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Early Repair Improves Clinical Outcome and Healing of Rotator Cuff Tears

Authors: Anshu Singh, Ben Sanofsky, Jon J.P. Warner, Laurence D Higgins

References: Presented at ICSES 2010

Hypothesis: We hypothesize that timing is an independent determinant of the success of rotator cuff repair (RCR). In our blinded case-control study, we use patient-centered metrics, clinical outcome, validated instruments, and ultrasound assessment of repair integrity.

Methods: All RCR performed by the senior author between 2005 and 2007 were screened. Repair within 6 weeks of injury comprised the study group. Charts and imaging were reviewed for age, sex, Goutallier score, tear configuration, smoking, legal claim and diabetes history. These factors were entered into a prospective clinical database by a blinded physician. A control group of patients with greater than 4 months of symptoms prior to RCR was matched on a case by case basis. All 44 individuals were contacted for physical examination, questionnaire, videotaping, and ultrasound by a trained musculoskeletal ultrasonographer blinded to the study. 18 patients in each group completed the study. Two-tailed t-test was used for statistical analysis.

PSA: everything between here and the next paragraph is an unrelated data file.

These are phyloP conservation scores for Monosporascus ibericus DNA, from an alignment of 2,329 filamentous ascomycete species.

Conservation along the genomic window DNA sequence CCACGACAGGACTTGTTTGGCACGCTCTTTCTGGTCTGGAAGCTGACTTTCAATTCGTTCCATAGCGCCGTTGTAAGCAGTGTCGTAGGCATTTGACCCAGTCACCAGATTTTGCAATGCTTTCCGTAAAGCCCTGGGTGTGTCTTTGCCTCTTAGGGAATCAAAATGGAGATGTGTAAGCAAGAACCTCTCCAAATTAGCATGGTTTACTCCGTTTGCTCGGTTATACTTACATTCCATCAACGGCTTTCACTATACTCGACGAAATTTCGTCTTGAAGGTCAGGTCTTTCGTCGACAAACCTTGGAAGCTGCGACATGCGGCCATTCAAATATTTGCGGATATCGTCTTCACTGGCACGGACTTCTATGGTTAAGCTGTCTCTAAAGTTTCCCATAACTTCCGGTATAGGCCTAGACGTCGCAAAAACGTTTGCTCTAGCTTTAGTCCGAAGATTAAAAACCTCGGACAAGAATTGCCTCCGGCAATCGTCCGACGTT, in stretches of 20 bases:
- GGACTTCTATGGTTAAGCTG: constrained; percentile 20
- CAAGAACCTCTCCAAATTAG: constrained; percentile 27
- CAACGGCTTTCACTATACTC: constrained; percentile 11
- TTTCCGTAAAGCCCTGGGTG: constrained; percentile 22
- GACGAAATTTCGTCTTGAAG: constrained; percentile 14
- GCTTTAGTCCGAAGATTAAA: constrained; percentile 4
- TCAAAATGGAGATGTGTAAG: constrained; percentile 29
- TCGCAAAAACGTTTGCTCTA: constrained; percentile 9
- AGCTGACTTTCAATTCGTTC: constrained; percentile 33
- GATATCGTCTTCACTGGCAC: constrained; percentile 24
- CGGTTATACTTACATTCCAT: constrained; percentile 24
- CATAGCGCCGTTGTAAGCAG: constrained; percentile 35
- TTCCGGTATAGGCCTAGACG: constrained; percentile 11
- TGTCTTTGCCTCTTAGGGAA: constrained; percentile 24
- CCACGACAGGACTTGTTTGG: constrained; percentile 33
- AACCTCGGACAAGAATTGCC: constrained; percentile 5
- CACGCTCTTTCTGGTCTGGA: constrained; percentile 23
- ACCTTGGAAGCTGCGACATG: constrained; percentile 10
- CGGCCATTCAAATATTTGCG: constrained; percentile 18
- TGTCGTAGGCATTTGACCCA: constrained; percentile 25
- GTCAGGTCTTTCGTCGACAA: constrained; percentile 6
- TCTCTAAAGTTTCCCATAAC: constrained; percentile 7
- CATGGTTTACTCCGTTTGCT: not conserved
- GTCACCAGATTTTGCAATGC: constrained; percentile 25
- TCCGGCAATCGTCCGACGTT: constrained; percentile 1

Results: Preoperative patient and tear-related factors were not statistically different between groups. The acute group had a trend towards less active external rotation and more retracted tendon tears. At final follow-up (average 25 months), VAS pain was 2.1 in the delayed group, and 0.33 in the acute group (p=0.02). Subjective shoulder value 75 in the delayed group and 91.2 in the acutely repaired cases (p=0.04). In terms of objective outcome measures, early RCR restored significantly more abduction strength and resulted in significantly higher ASES and Constant scores. Assessment of rotator integrity with dynamic ultrasound revealed that 11% of acute repairs had partial or complete re-tear, compared to 44% of the delayed repairs (p=0.02).

Conclusions: Early RCR results in statistically superior outcomes at 25 months in objective clinical instruments, abduction strength, ultrasound imaging and patient satisfaction. Given these data, surgeons and patients should consider early repair of rotator cuff tears.



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